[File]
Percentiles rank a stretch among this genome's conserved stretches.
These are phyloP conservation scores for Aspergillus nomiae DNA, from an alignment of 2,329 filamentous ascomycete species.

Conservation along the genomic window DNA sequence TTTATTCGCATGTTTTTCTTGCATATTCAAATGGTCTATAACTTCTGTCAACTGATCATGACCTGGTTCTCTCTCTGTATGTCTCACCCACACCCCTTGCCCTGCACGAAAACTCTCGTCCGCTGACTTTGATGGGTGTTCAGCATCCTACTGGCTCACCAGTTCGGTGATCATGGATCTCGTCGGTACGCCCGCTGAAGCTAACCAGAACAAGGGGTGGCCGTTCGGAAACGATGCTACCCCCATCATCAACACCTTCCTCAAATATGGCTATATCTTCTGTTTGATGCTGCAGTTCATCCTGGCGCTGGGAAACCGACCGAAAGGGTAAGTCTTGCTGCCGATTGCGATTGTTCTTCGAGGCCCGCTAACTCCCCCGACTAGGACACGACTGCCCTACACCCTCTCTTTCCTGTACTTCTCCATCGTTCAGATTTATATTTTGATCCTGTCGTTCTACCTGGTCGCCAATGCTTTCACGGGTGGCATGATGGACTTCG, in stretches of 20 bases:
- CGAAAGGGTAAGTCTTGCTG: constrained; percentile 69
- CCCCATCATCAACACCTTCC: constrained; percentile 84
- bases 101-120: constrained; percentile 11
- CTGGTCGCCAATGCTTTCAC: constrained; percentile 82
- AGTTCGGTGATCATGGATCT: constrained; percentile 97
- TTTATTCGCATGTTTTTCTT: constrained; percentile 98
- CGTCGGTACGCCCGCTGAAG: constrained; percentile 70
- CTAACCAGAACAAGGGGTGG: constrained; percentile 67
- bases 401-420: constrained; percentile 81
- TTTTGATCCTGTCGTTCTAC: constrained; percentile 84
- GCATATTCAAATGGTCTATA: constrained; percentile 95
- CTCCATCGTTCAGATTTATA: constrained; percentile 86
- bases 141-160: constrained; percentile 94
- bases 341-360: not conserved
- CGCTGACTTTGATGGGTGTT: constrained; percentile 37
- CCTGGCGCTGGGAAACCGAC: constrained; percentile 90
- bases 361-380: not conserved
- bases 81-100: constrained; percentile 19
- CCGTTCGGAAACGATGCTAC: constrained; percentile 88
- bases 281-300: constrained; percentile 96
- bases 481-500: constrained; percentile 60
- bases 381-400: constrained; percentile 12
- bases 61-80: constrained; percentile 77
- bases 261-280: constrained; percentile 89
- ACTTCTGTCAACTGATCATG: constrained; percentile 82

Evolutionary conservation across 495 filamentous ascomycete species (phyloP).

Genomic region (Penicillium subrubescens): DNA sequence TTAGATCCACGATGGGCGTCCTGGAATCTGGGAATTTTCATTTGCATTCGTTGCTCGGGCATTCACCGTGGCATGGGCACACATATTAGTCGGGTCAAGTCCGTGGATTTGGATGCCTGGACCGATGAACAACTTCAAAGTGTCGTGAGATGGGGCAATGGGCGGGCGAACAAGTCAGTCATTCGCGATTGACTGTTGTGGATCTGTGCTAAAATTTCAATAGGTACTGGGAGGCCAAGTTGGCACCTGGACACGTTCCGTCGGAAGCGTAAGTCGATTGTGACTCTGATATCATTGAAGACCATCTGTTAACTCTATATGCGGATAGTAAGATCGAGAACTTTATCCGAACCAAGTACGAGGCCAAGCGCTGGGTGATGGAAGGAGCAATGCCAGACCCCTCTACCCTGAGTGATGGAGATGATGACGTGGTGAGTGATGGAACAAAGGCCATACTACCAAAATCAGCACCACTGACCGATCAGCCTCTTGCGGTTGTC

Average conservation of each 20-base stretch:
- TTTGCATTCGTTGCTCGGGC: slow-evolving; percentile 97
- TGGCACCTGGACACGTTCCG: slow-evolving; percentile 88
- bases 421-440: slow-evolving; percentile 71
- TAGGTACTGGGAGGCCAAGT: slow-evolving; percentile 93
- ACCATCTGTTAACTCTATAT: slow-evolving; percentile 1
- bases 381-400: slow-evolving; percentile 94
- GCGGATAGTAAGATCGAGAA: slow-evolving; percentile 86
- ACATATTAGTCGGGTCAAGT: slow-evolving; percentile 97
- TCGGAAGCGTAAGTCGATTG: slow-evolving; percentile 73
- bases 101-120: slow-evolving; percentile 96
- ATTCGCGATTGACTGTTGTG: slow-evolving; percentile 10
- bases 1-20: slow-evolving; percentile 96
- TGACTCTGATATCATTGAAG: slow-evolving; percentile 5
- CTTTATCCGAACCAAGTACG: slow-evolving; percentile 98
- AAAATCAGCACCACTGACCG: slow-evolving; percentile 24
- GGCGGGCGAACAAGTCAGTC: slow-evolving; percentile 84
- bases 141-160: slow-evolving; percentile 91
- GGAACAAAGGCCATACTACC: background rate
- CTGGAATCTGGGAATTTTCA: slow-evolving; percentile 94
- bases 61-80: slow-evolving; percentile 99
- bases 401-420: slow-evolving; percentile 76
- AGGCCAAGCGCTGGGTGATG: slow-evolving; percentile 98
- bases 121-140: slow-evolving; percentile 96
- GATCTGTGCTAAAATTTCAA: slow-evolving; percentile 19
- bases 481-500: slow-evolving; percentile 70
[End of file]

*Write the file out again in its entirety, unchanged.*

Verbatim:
Percentiles rank a stretch among this genome's conserved stretches.
These are phyloP conservation scores for Aspergillus nomiae DNA, from an alignment of 2,329 filamentous ascomycete species.

Conservation along the genomic window DNA sequence TTTATTCGCATGTTTTTCTTGCATATTCAAATGGTCTATAACTTCTGTCAACTGATCATGACCTGGTTCTCTCTCTGTATGTCTCACCCACACCCCTTGCCCTGCACGAAAACTCTCGTCCGCTGACTTTGATGGGTGTTCAGCATCCTACTGGCTCACCAGTTCGGTGATCATGGATCTCGTCGGTACGCCCGCTGAAGCTAACCAGAACAAGGGGTGGCCGTTCGGAAACGATGCTACCCCCATCATCAACACCTTCCTCAAATATGGCTATATCTTCTGTTTGATGCTGCAGTTCATCCTGGCGCTGGGAAACCGACCGAAAGGGTAAGTCTTGCTGCCGATTGCGATTGTTCTTCGAGGCCCGCTAACTCCCCCGACTAGGACACGACTGCCCTACACCCTCTCTTTCCTGTACTTCTCCATCGTTCAGATTTATATTTTGATCCTGTCGTTCTACCTGGTCGCCAATGCTTTCACGGGTGGCATGATGGACTTCG, in stretches of 20 bases:
- CGAAAGGGTAAGTCTTGCTG: constrained; percentile 69
- CCCCATCATCAACACCTTCC: constrained; percentile 84
- bases 101-120: constrained; percentile 11
- CTGGTCGCCAATGCTTTCAC: constrained; percentile 82
- AGTTCGGTGATCATGGATCT: constrained; percentile 97
- TTTATTCGCATGTTTTTCTT: constrained; percentile 98
- CGTCGGTACGCCCGCTGAAG: constrained; percentile 70
- CTAACCAGAACAAGGGGTGG: constrained; percentile 67
- bases 401-420: constrained; percentile 81
- TTTTGATCCTGTCGTTCTAC: constrained; percentile 84
- GCATATTCAAATGGTCTATA: constrained; percentile 95
- CTCCATCGTTCAGATTTATA: constrained; percentile 86
- bases 141-160: constrained; percentile 94
- bases 341-360: not conserved
- CGCTGACTTTGATGGGTGTT: constrained; percentile 37
- CCTGGCGCTGGGAAACCGAC: constrained; percentile 90
- bases 361-380: not conserved
- bases 81-100: constrained; percentile 19
- CCGTTCGGAAACGATGCTAC: constrained; percentile 88
- bases 281-300: constrained; percentile 96
- bases 481-500: constrained; percentile 60
- bases 381-400: constrained; percentile 12
- bases 61-80: constrained; percentile 77
- bases 261-280: constrained; percentile 89
- ACTTCTGTCAACTGATCATG: constrained; percentile 82

Evolutionary conservation across 495 filamentous ascomycete species (phyloP).

Genomic region (Penicillium subrubescens): DNA sequence TTAGATCCACGATGGGCGTCCTGGAATCTGGGAATTTTCATTTGCATTCGTTGCTCGGGCATTCACCGTGGCATGGGCACACATATTAGTCGGGTCAAGTCCGTGGATTTGGATGCCTGGACCGATGAACAACTTCAAAGTGTCGTGAGATGGGGCAATGGGCGGGCGAACAAGTCAGTCATTCGCGATTGACTGTTGTGGATCTGTGCTAAAATTTCAATAGGTACTGGGAGGCCAAGTTGGCACCTGGACACGTTCCGTCGGAAGCGTAAGTCGATTGTGACTCTGATATCATTGAAGACCATCTGTTAACTCTATATGCGGATAGTAAGATCGAGAACTTTATCCGAACCAAGTACGAGGCCAAGCGCTGGGTGATGGAAGGAGCAATGCCAGACCCCTCTACCCTGAGTGATGGAGATGATGACGTGGTGAGTGATGGAACAAAGGCCATACTACCAAAATCAGCACCACTGACCGATCAGCCTCTTGCGGTTGTC

Average conservation of each 20-base stretch:
- TTTGCATTCGTTGCTCGGGC: slow-evolving; percentile 97
- TGGCACCTGGACACGTTCCG: slow-evolving; percentile 88
- bases 421-440: slow-evolving; percentile 71
- TAGGTACTGGGAGGCCAAGT: slow-evolving; percentile 93
- ACCATCTGTTAACTCTATAT: slow-evolving; percentile 1
- bases 381-400: slow-evolving; percentile 94
- GCGGATAGTAAGATCGAGAA: slow-evolving; percentile 86
- ACATATTAGTCGGGTCAAGT: slow-evolving; percentile 97
- TCGGAAGCGTAAGTCGATTG: slow-evolving; percentile 73
- bases 101-120: slow-evolving; percentile 96
- ATTCGCGATTGACTGTTGTG: slow-evolving; percentile 10
- bases 1-20: slow-evolving; percentile 96
- TGACTCTGATATCATTGAAG: slow-evolving; percentile 5
- CTTTATCCGAACCAAGTACG: slow-evolving; percentile 98
- AAAATCAGCACCACTGACCG: slow-evolving; percentile 24
- GGCGGGCGAACAAGTCAGTC: slow-evolving; percentile 84
- bases 141-160: slow-evolving; percentile 91
- GGAACAAAGGCCATACTACC: background rate
- CTGGAATCTGGGAATTTTCA: slow-evolving; percentile 94
- bases 61-80: slow-evolving; percentile 99
- bases 401-420: slow-evolving; percentile 76
- AGGCCAAGCGCTGGGTGATG: slow-evolving; percentile 98
- bases 121-140: slow-evolving; percentile 96
- GATCTGTGCTAAAATTTCAA: slow-evolving; percentile 19
- bases 481-500: slow-evolving; percentile 70